Now, the company’s major problems have more to do with transparency than oversight.
At this point, Cruz should forget about human bias and worry more about the automated forces controlling the information we see through our News Feeds. Most of the things we see on Facebook are controlled by algorithms, and those algorithms are inherently infused with bias. In fact, it’s the whole reason they exist in modern technology: to discriminate against certain things and give preference to others.
The more important question Senator Cruz should have asked is, “Where do we draw the line?” and “Why should people be asked to blindly trust algorithms that have such a gigantic impact on society?”
Doesn’t Mark Zuckerberg think there should be more transparency in how these algorithms work?
Algorithms are inherently infused with bias. In fact, it’s the whole reason they exist.
Facebook is ultimately a collection of algorithms feeding you content, and thus, a product of its employees’ carefully considered judgement. Every single decision made about how Facebook operates comes with inherent biases — whether the people making the decisions are conscious of them or not. The biggest problem is that, as users, we have very little insight into who is making those decisions and why.
The implications of each decision can have a profound impact on society. Facebook itself has even admitted it can affect the mood of its users (the company conducted a secret mood study in 2014), and admitted it can affect real world decision-making (the company conducted a secret voter-turnout study in 2012) simply by changing what people see in the News Feed.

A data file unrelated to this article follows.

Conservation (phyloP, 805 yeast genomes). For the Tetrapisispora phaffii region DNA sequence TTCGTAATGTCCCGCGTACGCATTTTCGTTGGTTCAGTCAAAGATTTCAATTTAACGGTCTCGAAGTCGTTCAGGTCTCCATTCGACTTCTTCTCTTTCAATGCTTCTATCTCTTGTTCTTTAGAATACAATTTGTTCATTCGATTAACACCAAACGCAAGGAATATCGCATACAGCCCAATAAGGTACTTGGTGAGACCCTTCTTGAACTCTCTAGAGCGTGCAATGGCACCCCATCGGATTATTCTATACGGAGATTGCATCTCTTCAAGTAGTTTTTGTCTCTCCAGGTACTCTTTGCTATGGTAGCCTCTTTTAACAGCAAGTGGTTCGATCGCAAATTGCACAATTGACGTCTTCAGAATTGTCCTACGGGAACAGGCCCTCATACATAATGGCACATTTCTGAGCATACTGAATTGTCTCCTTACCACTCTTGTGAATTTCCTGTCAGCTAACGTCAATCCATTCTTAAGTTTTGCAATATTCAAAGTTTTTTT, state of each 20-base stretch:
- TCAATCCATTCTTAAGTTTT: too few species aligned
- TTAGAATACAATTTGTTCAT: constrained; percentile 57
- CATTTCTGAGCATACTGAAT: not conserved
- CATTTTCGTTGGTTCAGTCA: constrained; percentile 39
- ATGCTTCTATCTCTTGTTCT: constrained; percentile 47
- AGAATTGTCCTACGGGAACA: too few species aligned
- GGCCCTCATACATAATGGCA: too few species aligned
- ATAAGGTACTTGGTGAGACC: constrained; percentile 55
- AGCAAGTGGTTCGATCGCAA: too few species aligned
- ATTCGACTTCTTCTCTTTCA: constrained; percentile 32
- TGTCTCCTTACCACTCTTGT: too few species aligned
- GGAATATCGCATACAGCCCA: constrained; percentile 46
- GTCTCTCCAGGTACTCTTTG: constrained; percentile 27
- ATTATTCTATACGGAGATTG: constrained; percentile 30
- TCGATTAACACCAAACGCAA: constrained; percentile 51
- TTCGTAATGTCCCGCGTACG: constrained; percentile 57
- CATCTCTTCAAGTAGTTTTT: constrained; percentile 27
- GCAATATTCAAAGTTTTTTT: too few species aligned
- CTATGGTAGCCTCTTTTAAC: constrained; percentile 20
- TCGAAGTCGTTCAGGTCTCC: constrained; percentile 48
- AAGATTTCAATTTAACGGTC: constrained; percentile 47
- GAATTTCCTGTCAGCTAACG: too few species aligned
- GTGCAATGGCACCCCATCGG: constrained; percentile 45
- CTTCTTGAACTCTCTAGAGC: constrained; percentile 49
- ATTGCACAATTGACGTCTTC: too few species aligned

But when the company decides to change any part of the algorithms that control the network — which it does regularly, by its own admission — it is left to police itself. There is no third-party reviewer, no ethics board, and as we’ve seen, when the company is left to self-regulate, it can lead to major problems.
My belief is that Facebook should make its algorithms open to the public. The code, or what is essentially a weighted math and logic problem, should be available for people to look at, much like a piece of open-source software. The people using Facebook deserve to have a better understanding of why they’re being exposed to different types of content.